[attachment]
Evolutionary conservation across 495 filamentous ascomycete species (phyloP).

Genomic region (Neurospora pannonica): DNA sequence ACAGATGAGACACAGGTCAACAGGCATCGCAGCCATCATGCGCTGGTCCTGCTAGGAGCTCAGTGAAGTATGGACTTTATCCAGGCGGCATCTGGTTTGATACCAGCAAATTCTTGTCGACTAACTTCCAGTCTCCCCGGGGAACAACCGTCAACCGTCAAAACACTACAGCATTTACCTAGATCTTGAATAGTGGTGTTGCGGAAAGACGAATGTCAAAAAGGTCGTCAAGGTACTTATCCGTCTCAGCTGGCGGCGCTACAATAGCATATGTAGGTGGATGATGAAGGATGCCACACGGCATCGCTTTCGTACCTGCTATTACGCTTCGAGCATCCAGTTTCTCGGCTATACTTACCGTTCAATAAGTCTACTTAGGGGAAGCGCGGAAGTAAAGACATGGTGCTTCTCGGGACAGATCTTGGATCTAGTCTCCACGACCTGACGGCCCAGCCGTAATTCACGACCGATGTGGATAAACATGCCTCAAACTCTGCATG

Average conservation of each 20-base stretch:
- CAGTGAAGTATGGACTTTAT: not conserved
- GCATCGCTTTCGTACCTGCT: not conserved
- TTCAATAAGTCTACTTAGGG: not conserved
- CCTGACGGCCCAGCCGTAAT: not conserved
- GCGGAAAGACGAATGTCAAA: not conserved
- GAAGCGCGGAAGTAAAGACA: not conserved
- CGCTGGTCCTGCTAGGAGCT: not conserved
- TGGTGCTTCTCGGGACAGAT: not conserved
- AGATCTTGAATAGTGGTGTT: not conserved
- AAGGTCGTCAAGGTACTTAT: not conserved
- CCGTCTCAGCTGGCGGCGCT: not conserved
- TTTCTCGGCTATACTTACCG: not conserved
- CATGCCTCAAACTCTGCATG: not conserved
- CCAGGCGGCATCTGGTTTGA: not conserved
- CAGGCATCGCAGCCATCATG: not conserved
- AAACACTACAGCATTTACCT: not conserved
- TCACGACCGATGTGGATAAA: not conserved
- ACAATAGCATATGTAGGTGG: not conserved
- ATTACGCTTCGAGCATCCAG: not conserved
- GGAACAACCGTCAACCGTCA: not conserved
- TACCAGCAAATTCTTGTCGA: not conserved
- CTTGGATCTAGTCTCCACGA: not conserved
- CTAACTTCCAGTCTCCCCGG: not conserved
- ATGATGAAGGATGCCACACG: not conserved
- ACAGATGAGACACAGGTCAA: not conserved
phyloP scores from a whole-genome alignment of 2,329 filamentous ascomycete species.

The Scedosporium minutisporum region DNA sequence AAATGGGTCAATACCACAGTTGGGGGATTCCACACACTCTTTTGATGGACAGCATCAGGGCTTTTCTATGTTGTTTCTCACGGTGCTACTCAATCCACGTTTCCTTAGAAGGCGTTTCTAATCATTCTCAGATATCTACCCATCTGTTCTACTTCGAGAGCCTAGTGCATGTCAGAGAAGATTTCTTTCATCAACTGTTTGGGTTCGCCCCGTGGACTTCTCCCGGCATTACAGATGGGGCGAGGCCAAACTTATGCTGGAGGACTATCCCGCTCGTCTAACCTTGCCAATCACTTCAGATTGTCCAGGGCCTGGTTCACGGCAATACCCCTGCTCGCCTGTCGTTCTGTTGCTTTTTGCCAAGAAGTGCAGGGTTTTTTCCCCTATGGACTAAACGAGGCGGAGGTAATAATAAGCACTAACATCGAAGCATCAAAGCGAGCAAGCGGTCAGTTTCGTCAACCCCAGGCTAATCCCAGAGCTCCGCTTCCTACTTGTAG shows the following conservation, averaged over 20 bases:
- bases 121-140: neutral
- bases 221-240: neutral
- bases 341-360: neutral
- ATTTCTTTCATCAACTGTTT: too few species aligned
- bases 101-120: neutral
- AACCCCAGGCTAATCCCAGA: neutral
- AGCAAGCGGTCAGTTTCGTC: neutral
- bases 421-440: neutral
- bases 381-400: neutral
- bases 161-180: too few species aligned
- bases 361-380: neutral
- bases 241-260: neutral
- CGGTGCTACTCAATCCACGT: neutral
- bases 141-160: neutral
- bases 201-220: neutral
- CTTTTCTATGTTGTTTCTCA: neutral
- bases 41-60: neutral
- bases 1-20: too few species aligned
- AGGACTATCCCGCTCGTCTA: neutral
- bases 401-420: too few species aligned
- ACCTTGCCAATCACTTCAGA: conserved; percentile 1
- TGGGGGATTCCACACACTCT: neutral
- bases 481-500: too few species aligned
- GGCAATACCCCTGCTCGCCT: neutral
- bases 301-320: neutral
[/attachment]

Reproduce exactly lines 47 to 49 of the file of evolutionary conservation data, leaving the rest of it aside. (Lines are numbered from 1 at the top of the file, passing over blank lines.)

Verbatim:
- bases 41-60: neutral
- bases 1-20: too few species aligned
- AGGACTATCCCGCTCGTCTA: neutral